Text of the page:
Welcome to the final edition of the Barden Financial Services Asset Management Blog Series. Each blog has aimed to deliver asset management focused content, to demystify and decode some of the tricky terminology out there, and to shine a light on asset management as a career.
As the experts in financial services recruitment we regularly field questions about asset management, and in particular hedge funds and private equity.
In this final edition focusing on hedge funds and private equity Fionnán O’Sullivan, Managing Partner with Barden’s Financial Services Practice, summaries what we’ve learnt so far and delivers the final piece of the puzzle…
So far we’ve published three blogs about hedge funds and private equity including what they do, the nature of the work, and, more recently, skills and career requirements for each. In this final edition, focusing on hedge funds and private equity, we summarise it all…
Hedge Fund vs Private Equity: Summary
Private equity is better if:
- You want to work on long-term investments, and you like structure, process, and relationship-building.
- You’re analytical, but you don’t like maths enough to be a “quant,” and you want a variety of day-to-day work.
- You come from a traditional investment banking background, and you want to continue working on deals.
- You don’t mind hours that fluctuate with deal activity as well as a decent amount of business travel.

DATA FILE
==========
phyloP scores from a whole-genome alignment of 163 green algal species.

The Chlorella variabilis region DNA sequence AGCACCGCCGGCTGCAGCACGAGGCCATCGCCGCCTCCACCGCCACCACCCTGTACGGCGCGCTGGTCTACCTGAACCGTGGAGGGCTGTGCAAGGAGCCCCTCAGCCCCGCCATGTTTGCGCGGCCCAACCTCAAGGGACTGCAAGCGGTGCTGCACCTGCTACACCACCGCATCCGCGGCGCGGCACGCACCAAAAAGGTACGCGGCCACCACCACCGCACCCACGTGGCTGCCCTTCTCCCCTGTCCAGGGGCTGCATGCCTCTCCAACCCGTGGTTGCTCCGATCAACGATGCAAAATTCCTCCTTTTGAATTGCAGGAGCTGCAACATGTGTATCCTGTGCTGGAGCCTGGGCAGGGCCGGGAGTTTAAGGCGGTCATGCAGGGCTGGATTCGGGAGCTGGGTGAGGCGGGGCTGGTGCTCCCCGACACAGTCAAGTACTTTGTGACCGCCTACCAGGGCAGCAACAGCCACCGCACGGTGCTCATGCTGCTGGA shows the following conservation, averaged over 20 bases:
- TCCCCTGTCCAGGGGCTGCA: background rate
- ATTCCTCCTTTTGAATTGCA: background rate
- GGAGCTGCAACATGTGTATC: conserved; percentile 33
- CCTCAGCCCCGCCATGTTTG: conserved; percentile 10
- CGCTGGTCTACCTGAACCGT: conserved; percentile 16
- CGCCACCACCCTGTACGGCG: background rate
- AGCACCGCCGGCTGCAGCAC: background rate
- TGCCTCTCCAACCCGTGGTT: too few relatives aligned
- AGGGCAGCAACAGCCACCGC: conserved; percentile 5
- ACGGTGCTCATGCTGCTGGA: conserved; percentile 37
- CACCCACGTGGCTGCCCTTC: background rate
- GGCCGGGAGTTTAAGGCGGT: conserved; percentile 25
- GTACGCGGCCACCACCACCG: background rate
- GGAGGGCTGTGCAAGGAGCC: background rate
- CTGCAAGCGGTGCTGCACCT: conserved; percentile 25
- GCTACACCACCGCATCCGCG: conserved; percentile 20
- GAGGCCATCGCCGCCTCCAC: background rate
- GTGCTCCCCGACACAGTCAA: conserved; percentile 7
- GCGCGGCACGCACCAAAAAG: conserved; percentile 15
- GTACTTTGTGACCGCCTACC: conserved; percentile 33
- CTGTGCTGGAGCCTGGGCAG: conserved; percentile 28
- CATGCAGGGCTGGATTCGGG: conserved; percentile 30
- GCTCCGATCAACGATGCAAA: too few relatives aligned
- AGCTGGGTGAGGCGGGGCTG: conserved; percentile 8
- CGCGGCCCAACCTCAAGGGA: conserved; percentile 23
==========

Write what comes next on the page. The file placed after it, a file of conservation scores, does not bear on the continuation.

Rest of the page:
- You like the structured hierarchy and advancement process and the career visibility that accompanies them.
- You’re not 100% sure what you want to do in the future, and you want to leave your options open.
Hedge funds are better if:
- You are extremely passionate about the public markets and investing, and you want to spend the bulk of your time coming up with ideas to help streamline the process of accounting for investments.
- (For quant funds) You have a maths, engineering, or computer science background, and you want to use it in a technical role.
- You don’t fit the mould of a “typical banker” (i.e., 1H undergrad, top bank, Masters/MBA route), but you want to start earning money and have an interest in the in the markets.
- You like regular, predictable hours (can be long, esp. at month end) and a consistent location with less frequent travel.
- You don’t mind the random/unpredictable advancement process, and you can tolerate significant uncertainty.
- You’re very certain that you want a long-term career in finance, and you have no interest in joining a normal company or doing something outside of finance.
As you can see there are a number of differences when it comes to hedge funds and private equity. If you’re considering a career in these areas it’s essential to be aware of the ins and outs.
We hope these blogs have helped to shine a light asset management, and more specifically hedge funds and private equity. To read the previous editions of the Barden Financial Services Asset Management Series click the links below:
- #1 Hedge Fund v Private Equity: What do they do?
- #2 Hedge Fund v Private Equity: The Nature of the Work
- #3 Hedge Fund v Private Equity: Skills & Career Requirements
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